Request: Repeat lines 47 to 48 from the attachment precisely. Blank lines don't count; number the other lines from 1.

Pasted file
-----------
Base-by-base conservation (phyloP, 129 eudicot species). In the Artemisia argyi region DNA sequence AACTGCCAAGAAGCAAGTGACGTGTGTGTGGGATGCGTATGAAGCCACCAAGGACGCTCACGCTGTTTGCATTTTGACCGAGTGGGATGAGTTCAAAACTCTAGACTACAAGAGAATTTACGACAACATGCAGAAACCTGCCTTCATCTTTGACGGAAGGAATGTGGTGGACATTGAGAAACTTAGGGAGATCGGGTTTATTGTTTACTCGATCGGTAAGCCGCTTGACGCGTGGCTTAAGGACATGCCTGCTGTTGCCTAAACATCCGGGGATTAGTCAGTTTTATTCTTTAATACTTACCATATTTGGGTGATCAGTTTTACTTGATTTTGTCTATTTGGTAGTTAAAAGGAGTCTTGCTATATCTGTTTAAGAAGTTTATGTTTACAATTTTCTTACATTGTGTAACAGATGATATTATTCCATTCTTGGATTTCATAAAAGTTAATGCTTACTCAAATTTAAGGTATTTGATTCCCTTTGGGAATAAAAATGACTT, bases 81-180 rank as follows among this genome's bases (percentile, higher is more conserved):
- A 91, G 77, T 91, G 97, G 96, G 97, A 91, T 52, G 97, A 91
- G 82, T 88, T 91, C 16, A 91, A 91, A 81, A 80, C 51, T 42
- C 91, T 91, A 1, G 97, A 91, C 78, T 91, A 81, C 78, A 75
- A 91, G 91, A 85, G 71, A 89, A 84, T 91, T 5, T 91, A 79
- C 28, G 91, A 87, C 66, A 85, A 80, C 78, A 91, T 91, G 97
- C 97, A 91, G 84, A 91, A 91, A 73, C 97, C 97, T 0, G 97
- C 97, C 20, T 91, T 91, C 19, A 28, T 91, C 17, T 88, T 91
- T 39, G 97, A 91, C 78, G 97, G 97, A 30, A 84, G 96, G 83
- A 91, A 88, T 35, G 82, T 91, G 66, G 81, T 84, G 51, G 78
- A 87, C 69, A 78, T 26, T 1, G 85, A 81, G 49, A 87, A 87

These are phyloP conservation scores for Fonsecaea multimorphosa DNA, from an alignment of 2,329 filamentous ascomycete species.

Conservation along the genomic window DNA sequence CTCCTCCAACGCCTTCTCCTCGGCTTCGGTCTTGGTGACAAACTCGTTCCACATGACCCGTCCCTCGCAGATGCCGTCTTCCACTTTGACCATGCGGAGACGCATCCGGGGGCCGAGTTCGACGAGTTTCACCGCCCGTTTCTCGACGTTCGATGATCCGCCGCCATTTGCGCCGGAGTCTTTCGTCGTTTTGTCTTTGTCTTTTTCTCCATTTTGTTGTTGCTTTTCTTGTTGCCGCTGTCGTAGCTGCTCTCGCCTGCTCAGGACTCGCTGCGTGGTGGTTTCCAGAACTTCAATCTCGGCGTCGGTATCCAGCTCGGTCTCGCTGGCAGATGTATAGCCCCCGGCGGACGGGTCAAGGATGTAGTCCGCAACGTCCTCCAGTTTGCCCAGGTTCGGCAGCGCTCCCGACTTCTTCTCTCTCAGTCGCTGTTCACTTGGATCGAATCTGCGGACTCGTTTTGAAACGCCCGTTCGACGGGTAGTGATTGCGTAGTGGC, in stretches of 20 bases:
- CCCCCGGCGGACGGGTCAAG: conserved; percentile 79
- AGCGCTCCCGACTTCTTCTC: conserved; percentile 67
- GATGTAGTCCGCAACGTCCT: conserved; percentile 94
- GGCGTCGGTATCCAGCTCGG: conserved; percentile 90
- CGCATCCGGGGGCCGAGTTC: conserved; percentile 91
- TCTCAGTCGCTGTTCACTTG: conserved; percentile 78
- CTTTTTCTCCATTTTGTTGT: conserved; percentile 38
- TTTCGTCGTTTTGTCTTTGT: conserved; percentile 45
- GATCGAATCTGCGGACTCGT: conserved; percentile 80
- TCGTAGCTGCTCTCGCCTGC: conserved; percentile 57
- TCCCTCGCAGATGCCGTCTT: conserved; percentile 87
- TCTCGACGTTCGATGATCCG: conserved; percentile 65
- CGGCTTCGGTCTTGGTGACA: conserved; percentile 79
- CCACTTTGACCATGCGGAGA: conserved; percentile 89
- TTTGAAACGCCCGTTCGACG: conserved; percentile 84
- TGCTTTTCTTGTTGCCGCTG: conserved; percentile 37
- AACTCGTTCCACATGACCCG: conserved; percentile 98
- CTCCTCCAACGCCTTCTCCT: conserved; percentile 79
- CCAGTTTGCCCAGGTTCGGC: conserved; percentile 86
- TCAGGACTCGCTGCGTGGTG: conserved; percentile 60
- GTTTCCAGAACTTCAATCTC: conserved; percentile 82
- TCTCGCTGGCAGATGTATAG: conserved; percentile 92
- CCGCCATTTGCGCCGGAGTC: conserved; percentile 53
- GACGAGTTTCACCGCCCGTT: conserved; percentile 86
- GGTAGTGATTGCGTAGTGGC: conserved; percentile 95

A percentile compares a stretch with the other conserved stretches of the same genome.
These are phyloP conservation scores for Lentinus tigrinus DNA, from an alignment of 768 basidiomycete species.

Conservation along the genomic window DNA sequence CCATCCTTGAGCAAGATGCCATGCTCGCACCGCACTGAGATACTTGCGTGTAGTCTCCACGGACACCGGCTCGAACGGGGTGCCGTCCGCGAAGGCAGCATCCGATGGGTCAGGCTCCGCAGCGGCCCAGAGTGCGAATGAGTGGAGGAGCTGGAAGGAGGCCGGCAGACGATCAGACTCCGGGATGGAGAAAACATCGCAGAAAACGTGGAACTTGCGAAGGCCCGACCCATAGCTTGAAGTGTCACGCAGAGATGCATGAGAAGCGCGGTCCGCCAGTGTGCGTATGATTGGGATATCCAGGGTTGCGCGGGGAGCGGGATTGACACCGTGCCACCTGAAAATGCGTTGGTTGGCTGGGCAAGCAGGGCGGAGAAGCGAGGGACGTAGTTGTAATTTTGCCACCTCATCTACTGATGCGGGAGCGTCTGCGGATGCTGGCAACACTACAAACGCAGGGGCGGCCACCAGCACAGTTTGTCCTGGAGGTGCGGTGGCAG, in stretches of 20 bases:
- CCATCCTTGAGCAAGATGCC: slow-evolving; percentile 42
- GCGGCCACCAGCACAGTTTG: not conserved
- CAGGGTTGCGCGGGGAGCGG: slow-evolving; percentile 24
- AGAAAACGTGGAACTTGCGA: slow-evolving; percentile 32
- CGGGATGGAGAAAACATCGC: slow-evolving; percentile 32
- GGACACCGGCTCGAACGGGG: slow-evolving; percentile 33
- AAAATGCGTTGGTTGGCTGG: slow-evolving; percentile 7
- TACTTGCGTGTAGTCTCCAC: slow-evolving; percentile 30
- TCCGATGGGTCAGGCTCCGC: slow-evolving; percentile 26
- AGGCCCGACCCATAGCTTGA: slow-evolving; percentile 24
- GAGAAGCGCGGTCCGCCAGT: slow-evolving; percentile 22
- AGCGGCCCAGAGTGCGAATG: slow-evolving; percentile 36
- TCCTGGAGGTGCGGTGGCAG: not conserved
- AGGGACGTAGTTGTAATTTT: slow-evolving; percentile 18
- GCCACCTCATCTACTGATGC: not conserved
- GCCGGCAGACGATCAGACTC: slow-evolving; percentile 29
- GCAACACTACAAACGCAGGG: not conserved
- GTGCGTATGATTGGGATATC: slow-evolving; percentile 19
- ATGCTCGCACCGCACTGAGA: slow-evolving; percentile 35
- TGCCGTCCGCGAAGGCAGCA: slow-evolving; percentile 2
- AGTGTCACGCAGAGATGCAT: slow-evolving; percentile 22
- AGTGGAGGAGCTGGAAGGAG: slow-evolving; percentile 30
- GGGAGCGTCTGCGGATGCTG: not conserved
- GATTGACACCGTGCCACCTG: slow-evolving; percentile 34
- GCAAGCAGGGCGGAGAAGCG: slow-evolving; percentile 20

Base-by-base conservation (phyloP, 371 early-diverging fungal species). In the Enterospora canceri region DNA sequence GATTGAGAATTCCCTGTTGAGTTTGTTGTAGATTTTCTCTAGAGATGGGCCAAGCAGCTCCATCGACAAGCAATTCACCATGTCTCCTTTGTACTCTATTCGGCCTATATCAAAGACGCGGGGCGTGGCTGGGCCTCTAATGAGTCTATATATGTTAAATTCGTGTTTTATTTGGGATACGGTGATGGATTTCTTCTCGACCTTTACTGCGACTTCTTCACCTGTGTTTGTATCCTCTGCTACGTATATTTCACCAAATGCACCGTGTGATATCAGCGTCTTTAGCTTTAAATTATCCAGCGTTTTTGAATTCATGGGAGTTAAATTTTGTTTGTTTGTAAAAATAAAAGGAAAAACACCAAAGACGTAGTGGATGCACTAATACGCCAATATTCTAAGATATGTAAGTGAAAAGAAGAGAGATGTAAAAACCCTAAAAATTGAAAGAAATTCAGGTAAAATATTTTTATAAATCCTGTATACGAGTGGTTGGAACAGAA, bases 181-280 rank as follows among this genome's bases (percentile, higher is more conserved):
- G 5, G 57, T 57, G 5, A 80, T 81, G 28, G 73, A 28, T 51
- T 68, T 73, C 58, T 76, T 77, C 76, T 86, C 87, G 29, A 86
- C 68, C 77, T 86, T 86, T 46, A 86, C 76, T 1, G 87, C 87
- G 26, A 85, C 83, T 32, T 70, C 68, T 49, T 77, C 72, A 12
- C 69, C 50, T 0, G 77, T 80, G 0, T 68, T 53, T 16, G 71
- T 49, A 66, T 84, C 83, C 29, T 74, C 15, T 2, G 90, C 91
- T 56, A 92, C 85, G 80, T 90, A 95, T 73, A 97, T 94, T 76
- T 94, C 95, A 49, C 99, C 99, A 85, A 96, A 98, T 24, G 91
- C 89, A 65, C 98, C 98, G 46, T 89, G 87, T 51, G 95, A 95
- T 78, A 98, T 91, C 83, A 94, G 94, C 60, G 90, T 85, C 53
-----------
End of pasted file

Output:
- GGACACCGGCTCGAACGGGG: slow-evolving; percentile 33
- AAAATGCGTTGGTTGGCTGG: slow-evolving; percentile 7